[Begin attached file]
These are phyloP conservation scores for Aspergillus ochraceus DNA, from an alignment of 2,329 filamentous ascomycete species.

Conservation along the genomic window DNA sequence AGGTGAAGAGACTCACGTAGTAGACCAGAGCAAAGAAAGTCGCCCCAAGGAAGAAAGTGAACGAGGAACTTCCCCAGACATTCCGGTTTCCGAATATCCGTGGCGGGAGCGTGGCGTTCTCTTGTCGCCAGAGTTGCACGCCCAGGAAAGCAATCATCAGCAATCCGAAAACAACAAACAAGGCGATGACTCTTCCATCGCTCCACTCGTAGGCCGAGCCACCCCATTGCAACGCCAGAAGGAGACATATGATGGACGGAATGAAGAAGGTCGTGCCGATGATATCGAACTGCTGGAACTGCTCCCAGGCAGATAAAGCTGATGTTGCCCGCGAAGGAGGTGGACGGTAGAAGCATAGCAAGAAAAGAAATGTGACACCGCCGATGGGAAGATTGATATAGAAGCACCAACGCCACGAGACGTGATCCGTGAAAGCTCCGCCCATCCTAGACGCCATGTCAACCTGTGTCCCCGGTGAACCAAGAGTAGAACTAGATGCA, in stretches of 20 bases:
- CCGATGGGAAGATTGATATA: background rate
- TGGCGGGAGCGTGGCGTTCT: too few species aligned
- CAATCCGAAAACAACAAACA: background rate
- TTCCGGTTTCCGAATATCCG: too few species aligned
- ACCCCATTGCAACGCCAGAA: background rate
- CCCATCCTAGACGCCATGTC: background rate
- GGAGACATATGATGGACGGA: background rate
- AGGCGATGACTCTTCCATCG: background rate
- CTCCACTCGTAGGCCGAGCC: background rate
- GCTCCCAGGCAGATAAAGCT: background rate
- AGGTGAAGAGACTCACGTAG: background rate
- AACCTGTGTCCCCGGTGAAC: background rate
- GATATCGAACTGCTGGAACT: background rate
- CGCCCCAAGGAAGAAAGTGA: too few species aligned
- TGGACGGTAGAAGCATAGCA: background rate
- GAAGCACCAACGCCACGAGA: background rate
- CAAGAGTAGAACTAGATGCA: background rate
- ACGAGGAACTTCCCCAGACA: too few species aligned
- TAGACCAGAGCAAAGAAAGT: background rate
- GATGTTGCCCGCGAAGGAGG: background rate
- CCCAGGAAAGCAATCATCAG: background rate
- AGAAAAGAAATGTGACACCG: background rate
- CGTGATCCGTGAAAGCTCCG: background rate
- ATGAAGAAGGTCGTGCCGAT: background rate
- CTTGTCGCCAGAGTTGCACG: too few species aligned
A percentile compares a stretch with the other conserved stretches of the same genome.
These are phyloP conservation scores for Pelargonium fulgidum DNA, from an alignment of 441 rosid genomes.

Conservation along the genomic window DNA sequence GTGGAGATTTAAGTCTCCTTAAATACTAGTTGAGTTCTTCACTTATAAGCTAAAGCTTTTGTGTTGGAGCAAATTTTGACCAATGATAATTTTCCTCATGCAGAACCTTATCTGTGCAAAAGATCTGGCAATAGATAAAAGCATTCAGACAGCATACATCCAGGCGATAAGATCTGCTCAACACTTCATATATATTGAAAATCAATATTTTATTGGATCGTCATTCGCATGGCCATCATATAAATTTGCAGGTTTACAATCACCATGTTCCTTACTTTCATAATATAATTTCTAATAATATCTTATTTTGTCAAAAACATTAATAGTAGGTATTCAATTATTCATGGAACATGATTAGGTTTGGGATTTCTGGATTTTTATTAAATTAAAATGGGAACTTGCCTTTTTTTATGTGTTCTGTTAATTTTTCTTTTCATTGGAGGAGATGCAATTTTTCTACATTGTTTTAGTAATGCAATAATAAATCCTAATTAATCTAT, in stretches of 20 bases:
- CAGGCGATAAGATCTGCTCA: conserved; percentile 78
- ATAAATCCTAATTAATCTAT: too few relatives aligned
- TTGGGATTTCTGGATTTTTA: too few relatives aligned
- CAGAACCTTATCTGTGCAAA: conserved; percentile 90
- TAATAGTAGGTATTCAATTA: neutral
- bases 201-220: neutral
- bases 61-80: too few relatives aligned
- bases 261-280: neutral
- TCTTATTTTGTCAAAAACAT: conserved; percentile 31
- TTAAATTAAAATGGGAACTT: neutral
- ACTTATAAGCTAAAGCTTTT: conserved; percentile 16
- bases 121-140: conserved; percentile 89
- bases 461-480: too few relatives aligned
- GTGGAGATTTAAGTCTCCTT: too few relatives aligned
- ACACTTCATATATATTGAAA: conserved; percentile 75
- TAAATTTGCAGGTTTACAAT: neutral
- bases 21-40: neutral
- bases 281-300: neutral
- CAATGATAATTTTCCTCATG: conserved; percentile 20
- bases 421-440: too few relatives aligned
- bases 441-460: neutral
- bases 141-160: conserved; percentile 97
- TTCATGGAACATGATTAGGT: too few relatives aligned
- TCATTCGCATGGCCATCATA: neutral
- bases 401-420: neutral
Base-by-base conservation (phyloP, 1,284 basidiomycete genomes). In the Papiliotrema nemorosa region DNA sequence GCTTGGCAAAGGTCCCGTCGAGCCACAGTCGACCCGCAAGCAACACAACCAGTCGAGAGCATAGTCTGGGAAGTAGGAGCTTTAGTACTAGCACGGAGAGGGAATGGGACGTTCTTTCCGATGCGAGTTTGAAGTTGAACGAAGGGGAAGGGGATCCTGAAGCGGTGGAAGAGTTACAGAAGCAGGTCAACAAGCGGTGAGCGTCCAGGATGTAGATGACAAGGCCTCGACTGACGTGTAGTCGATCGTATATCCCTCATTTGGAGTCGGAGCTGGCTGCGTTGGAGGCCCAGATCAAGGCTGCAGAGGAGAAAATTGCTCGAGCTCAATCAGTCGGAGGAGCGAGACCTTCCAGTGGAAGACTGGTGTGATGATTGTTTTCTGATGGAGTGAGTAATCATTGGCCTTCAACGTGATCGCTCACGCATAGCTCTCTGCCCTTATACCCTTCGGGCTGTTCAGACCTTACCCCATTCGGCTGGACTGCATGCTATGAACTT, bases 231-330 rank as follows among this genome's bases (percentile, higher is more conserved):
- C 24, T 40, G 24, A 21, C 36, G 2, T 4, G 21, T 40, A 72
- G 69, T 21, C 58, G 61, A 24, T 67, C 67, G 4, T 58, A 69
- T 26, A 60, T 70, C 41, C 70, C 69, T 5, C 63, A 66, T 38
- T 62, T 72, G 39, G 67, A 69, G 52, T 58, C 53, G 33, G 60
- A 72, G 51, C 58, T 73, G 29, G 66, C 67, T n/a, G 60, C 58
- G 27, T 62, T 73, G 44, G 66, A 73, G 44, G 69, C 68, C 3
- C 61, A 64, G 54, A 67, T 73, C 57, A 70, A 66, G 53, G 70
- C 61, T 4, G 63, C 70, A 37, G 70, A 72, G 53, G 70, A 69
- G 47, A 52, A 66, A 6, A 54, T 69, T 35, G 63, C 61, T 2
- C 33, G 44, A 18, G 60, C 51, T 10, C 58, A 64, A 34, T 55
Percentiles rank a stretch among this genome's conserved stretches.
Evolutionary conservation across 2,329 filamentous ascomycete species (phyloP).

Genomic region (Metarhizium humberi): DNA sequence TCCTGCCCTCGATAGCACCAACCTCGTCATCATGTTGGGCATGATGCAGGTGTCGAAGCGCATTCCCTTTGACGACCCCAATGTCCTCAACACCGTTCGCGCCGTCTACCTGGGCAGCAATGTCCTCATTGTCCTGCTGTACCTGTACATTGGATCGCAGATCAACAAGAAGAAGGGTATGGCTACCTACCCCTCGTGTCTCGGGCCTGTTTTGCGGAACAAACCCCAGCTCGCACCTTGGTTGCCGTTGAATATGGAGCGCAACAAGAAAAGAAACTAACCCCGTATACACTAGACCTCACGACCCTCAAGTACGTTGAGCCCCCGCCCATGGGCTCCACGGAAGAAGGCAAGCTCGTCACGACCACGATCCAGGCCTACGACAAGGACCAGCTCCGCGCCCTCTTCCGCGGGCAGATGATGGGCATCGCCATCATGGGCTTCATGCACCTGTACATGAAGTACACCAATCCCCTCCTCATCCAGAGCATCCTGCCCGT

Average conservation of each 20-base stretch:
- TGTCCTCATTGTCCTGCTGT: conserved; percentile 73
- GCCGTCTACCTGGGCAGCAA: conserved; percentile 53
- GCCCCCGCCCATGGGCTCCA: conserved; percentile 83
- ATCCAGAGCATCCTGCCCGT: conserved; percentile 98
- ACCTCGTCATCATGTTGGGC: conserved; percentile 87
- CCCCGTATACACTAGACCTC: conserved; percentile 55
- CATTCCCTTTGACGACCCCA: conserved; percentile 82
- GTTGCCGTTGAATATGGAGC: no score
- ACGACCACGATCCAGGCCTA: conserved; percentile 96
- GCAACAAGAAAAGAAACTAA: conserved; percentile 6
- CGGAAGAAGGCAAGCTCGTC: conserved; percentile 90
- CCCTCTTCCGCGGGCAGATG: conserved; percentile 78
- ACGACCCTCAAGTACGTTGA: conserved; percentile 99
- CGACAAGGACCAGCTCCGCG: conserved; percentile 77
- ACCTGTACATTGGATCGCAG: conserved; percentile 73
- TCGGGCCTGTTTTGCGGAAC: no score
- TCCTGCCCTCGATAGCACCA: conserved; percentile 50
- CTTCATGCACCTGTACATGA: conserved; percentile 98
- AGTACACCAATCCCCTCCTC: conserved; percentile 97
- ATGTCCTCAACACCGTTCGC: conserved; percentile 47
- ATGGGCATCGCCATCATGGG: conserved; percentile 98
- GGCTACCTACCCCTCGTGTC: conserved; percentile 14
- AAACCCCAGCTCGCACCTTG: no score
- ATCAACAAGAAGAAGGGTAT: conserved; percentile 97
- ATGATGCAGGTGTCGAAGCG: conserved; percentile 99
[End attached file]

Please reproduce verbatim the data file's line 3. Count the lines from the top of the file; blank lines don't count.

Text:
- CCGATGGGAAGATTGATATA: background rate